Purpose: IN SUPPORT OF SENATOR BAYH
Date: Jan 11, 2004 (4 days)
Expense: $7,365.00
source

Destination: INDIA (DELHI, BANGALORE, MUMBAI AND AGRA)
Sponsor: Federation of Indian Chambers of Commerce and Industry
Purpose: EDUCATION AND FACT FINDING
Date: Nov 21, 2004 (7 days)
Expense: $9,349.60
source

Destination: BRUSSELS, BELGIUM
Sponsor: Atlantic Council of the United States
Purpose: CONSULTATIONS
Date: Jan 17, 2005 (5 days)
Expense: $2,102.00
source



* - Trips by all travelers named Todd Rosenblum.


American RadioWorks |
Josipa Roksa and Richard Arum, co-authors of Aspiring Adults Adrift. (Photo:  Social Science Research Council)

Ed researchers: Colleges can do more for students, especially in a bad economy

College is worth the investment. College graduates can't find good jobs. Student loan debt keeps rising, and now tops a trillion dollars. What can be done?

Recent Posts

  • 09.17.14

    A company short on skilled workers creates its own college-degree program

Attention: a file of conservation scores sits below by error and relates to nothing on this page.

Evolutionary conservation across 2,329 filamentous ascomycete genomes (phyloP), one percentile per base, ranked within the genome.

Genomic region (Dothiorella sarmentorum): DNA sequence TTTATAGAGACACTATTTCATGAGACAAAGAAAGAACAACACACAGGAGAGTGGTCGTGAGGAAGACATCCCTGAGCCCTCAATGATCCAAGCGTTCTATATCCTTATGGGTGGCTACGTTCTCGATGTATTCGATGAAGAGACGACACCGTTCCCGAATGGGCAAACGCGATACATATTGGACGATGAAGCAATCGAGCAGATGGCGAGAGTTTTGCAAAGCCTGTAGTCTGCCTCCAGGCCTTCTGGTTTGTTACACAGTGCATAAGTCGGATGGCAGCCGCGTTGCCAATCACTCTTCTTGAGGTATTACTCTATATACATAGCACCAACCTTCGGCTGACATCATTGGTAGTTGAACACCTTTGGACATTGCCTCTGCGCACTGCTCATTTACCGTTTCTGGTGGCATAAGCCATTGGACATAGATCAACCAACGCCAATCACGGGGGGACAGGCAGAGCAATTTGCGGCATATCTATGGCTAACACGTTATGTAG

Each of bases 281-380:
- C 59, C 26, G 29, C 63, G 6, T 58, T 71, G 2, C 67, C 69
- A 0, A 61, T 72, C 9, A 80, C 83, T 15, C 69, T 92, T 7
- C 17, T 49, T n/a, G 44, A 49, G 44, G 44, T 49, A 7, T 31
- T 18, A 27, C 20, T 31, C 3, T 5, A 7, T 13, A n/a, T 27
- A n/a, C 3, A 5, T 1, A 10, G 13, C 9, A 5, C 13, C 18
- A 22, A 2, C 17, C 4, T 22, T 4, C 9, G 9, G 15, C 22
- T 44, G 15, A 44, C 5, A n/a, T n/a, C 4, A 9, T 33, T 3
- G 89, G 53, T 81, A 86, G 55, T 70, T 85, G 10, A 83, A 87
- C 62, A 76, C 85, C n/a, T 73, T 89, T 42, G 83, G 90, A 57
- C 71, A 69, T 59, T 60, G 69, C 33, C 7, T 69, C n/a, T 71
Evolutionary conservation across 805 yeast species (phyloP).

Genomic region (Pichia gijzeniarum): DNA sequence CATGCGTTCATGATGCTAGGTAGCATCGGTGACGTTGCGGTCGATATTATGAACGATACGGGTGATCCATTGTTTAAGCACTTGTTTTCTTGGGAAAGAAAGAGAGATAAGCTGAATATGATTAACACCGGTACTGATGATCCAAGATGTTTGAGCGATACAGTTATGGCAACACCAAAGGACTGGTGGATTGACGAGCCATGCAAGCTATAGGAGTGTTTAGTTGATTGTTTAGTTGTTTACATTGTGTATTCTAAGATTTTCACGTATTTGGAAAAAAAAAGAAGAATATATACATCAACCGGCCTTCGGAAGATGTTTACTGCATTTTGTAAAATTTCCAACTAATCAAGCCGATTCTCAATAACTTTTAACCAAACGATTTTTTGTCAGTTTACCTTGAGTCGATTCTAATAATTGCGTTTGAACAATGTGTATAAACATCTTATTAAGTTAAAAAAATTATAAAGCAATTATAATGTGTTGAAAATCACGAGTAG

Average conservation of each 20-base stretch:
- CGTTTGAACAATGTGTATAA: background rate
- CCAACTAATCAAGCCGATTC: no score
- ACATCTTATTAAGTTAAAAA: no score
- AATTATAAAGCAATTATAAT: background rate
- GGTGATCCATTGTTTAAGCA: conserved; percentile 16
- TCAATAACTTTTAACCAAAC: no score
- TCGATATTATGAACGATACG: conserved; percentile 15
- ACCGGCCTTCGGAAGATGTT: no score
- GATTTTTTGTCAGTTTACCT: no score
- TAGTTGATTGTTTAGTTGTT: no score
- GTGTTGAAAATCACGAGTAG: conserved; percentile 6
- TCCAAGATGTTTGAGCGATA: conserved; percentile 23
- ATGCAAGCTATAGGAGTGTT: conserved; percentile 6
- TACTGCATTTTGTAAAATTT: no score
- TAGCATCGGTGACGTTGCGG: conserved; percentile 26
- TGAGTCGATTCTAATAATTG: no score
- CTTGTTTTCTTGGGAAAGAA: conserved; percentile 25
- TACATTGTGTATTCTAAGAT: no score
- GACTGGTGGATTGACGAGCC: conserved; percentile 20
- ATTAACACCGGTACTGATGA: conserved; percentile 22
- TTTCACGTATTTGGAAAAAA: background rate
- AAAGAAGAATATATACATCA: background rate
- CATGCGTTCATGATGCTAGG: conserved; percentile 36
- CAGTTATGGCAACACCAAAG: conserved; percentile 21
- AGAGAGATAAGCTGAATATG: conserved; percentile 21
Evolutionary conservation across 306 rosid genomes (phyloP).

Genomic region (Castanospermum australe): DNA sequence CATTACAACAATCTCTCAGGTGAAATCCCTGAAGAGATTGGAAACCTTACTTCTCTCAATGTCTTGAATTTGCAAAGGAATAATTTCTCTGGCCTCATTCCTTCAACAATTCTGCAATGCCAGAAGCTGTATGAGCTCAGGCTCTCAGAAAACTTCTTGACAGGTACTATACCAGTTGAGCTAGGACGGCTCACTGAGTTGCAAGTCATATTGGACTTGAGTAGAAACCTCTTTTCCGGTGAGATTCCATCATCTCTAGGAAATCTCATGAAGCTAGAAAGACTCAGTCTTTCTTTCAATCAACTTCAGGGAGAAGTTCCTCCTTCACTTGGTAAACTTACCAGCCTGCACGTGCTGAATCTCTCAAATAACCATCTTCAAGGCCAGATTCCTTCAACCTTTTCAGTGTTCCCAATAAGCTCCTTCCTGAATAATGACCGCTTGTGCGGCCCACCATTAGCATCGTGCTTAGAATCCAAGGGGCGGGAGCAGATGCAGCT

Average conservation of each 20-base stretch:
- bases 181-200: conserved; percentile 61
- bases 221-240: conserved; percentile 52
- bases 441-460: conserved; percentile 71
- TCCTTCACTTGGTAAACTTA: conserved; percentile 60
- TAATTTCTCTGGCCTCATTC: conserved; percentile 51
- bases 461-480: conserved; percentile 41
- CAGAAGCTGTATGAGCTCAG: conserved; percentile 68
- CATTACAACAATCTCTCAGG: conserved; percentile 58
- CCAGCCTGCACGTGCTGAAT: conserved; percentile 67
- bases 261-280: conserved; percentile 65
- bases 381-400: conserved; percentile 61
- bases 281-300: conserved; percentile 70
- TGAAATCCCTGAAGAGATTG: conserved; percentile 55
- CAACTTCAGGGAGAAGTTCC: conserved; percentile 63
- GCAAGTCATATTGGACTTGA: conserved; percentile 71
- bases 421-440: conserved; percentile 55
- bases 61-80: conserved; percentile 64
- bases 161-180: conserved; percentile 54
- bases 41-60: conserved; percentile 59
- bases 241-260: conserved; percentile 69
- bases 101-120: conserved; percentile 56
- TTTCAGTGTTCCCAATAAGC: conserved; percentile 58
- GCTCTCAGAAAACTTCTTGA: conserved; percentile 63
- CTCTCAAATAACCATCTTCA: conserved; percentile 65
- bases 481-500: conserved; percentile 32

At a Toyota plant in Kentucky, young people are learning how to fix robots, earning associate's degrees and graduating with jobs that pay up to $80,000 a year.
  • 09.11.14

    A 21st-century vocational high school

    For years, vocational education was seen as a lesser form of schooling, tracking some kids into programs that ended up limiting their future opportunities. Today, in the nation's best vocational programs, things are different.
  • 09.10.14

    Career academies: A new twist on vocational ed

    Across the country, thousands of high schools are transforming into career academies. The idea is that students will be more engaged if they see how academics are connected to the world of work. And they’ll be more likely to get the postsecondary schooling they need to support themselves in today’s economy.
  • 09.09.14

    The troubled history of vocational education

    Vocational education was once used to track low-income students off to work while wealthier kids went to college. But advocates for today's career and technical education say things have changed, and graduates of vocational programs may have the advantage over graduates of traditional high schools.